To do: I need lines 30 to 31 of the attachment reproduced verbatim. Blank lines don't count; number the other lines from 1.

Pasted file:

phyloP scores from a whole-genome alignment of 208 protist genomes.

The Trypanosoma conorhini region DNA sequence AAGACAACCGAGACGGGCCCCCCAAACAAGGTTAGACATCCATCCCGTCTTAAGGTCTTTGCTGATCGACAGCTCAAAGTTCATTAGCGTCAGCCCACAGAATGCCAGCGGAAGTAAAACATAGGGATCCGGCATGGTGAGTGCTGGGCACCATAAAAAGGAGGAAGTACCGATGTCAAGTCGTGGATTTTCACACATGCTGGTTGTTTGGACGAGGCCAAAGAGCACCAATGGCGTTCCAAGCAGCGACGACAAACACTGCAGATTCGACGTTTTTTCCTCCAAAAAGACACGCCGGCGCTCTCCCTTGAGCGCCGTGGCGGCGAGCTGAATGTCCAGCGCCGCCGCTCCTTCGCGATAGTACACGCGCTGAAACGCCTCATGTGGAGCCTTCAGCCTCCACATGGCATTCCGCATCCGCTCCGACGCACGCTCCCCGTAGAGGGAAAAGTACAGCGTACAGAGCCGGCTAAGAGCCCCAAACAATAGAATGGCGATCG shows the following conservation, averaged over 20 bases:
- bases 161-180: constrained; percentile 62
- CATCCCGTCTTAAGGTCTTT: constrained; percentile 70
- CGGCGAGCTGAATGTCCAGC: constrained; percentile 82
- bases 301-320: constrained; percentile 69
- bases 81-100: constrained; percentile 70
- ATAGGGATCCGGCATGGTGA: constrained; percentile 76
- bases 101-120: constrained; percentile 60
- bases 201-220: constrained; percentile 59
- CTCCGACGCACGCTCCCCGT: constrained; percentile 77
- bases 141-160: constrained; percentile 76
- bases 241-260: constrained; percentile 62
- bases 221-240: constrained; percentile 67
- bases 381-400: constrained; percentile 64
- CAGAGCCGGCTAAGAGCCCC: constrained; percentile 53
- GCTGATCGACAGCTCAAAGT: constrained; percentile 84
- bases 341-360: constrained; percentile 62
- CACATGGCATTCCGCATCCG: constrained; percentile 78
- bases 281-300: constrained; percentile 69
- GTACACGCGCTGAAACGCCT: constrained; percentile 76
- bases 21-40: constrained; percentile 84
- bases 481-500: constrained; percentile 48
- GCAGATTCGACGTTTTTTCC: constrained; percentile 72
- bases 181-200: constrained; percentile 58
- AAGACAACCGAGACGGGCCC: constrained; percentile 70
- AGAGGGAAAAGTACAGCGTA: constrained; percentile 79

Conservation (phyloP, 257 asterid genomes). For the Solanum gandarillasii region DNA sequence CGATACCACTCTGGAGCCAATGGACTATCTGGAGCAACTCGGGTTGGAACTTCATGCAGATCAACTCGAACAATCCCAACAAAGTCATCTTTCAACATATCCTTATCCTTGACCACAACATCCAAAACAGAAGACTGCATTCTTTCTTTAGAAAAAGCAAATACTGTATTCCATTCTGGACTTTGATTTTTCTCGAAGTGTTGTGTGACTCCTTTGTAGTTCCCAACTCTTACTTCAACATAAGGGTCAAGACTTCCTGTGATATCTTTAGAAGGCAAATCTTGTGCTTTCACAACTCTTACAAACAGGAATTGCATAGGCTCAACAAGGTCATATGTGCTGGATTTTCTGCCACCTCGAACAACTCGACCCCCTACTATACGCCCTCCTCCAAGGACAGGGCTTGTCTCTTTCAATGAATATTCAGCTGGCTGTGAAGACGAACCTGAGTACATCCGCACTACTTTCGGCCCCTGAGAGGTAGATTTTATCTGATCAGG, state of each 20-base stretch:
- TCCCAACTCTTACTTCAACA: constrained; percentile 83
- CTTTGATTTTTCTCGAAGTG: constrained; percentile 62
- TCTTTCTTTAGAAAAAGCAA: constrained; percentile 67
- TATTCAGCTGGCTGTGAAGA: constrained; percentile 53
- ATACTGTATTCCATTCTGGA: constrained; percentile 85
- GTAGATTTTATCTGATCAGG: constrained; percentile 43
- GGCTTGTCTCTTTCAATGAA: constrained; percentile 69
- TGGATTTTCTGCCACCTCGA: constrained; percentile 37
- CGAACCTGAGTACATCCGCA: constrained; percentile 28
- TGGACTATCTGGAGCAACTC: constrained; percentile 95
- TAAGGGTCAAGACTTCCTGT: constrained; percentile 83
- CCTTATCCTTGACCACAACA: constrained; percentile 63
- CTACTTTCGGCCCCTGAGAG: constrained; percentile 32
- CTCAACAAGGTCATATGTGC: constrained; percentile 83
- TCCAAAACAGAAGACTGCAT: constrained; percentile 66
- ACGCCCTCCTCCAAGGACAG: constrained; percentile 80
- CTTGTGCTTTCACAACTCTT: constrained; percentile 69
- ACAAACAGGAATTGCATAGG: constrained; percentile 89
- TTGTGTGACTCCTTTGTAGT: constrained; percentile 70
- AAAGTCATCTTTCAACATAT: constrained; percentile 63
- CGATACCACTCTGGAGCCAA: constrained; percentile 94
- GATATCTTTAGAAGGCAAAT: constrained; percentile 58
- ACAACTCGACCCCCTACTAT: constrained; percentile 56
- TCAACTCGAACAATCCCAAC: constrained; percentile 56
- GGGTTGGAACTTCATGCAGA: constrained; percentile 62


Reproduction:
- CTTTGATTTTTCTCGAAGTG: constrained; percentile 62
- TCTTTCTTTAGAAAAAGCAA: constrained; percentile 67